The incident had come to light in March when the 24-year-old was admitted in a Delhi hospital for burns treatment and hospital authorities informed cops. Delhi police registered a zero FIR and sent the case to Pune, where it was taken up by the Chandan Nagar police.
Assistant police inspector P B Kolte from Viman Nagar police chowky is investigating the case.
In a scene captured on a cellphone video, one of the men wags his finger angrily at her. He rages: This girl must be punished.
A villager ties her waist with rope, holding the other end, and lifts a tree branch into the air. She bows her head. The first lash comes, then another, then another. Ten in all. She lets out a wail.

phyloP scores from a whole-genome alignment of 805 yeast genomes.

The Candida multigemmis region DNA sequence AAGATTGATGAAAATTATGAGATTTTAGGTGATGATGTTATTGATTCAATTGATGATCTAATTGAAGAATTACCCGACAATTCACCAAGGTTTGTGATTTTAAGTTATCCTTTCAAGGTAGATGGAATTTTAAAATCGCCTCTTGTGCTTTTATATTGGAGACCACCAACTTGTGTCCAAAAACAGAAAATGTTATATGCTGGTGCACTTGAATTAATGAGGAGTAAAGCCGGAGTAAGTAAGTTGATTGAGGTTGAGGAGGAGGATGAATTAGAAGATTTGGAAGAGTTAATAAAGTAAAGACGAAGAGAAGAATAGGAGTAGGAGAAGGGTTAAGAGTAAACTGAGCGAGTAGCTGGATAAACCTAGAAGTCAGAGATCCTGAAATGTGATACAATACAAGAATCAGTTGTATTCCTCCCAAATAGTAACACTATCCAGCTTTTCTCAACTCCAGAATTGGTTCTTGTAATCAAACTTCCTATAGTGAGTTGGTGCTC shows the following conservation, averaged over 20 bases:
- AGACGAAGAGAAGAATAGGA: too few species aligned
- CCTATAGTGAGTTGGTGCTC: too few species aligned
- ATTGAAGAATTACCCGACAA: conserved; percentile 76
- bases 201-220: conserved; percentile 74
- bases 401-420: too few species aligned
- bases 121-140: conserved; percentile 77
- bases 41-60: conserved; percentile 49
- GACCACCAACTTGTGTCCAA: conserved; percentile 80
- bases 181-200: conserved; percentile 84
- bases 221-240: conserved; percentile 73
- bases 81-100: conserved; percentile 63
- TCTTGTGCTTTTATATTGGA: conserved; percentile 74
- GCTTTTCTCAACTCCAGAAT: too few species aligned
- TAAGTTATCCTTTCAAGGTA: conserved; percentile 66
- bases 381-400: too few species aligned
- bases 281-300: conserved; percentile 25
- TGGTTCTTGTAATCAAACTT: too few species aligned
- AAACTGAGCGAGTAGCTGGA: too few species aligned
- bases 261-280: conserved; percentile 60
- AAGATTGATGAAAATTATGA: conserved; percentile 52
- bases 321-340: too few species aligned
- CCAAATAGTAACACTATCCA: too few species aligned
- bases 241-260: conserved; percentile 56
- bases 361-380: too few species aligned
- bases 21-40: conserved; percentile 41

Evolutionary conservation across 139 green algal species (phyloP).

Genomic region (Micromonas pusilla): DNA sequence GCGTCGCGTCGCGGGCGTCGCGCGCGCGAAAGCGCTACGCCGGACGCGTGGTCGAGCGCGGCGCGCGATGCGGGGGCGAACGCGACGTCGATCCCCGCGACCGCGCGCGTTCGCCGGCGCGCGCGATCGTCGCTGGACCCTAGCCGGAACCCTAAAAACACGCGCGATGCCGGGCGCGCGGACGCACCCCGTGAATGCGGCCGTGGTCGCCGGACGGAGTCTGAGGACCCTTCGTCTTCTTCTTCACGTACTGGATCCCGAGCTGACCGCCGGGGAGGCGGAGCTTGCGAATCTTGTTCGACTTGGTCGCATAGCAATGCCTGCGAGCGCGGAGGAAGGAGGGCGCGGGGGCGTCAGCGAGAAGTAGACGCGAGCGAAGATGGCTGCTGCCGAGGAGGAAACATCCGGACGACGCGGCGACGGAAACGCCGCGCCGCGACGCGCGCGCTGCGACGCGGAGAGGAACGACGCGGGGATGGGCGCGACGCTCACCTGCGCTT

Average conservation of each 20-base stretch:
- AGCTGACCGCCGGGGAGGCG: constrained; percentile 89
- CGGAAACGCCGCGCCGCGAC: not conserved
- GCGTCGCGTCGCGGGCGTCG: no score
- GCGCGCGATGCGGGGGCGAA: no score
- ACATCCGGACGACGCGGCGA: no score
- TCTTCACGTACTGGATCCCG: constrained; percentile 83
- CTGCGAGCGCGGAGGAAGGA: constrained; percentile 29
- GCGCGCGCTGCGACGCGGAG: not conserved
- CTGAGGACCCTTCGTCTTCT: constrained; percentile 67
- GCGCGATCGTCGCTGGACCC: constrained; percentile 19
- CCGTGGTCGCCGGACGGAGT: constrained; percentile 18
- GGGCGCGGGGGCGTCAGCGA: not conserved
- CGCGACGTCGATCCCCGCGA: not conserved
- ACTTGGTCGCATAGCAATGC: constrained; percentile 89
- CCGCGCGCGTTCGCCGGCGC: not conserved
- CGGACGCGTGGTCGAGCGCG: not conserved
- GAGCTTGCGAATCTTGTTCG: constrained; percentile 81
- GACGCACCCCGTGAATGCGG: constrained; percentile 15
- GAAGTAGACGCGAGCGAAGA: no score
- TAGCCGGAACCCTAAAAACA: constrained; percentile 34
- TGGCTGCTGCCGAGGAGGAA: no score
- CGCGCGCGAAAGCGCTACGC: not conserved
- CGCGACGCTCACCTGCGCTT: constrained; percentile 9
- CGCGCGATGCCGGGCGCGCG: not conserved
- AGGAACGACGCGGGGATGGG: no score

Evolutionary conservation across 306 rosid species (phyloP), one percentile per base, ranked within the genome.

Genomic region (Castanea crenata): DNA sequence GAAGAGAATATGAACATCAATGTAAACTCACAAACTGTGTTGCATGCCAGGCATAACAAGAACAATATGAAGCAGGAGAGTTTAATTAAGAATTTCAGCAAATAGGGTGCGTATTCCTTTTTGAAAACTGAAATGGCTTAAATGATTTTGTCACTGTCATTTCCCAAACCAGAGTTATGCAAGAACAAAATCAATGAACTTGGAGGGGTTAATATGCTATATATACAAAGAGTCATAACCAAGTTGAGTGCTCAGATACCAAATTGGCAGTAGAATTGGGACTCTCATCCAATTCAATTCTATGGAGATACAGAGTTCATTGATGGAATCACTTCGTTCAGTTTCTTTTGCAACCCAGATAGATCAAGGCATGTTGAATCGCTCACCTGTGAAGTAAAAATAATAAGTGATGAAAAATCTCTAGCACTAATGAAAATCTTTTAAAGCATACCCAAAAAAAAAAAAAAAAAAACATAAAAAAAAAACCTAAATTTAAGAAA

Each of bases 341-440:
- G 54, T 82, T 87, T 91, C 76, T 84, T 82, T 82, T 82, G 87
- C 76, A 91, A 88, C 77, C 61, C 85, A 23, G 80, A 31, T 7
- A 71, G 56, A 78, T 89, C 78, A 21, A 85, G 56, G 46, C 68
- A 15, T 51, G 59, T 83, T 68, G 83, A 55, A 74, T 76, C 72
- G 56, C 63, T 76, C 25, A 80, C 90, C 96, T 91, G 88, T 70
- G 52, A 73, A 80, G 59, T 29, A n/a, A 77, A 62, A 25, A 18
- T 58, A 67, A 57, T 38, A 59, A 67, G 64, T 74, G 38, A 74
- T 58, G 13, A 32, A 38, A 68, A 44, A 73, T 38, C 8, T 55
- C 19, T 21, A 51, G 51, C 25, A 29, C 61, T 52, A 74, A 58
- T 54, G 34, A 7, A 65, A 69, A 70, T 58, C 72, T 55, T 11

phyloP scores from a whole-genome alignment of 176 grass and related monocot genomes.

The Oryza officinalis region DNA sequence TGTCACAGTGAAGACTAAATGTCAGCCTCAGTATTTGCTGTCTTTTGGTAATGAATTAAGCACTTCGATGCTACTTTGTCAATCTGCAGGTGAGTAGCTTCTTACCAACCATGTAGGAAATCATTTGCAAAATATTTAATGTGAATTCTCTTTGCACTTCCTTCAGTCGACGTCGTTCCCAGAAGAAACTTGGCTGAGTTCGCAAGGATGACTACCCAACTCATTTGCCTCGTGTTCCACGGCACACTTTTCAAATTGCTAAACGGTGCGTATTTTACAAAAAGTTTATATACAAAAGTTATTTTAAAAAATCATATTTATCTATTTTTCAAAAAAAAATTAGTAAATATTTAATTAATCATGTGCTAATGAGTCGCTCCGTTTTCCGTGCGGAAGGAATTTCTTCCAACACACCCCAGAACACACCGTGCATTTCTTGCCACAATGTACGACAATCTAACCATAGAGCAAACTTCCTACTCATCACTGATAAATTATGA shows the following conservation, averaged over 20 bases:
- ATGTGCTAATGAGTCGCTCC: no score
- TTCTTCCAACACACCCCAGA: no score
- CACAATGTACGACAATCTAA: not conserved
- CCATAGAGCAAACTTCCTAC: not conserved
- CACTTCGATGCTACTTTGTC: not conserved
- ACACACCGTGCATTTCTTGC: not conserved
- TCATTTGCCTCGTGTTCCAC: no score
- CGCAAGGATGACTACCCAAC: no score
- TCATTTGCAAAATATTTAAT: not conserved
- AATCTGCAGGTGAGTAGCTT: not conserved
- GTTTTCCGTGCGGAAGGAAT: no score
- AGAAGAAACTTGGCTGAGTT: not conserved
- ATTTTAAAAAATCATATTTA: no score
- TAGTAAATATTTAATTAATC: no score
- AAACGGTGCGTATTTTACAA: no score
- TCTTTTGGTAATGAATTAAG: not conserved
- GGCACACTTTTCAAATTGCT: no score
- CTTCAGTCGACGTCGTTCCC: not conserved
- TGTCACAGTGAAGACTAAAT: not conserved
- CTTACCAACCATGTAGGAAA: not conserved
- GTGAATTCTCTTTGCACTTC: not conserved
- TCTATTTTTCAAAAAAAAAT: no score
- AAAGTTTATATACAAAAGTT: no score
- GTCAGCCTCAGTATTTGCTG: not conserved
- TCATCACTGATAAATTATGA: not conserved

Eventually the crowd starts murmuring, "Enough, enough," although nobody moves to stop the beating. Finally, the man throws down his stick. It's over.
She is 13 years old. Or maybe 15. Her family doesn't know for sure. She has never set foot in a school and has spent most of her life doing chores at home, occasionally begging for food and performing in her father's acrobatic show, for which she is given 20 rupees, about 30 cents.
Her crime? Being too scared to tell anyone her father raped her.
In early March, a farmer (the girl's father) and local labor activist named Sachin Tukaram Bhise was headed to a nearby village to find day laborers for his wheat and sugar cane farm when he heard a village council was to be called by members of the local Gopal community, near Mauje Jawalwadi. Shivram Chavan's sons did not know the whole story but feared the worst and had ostracized their father; he was ready to confess.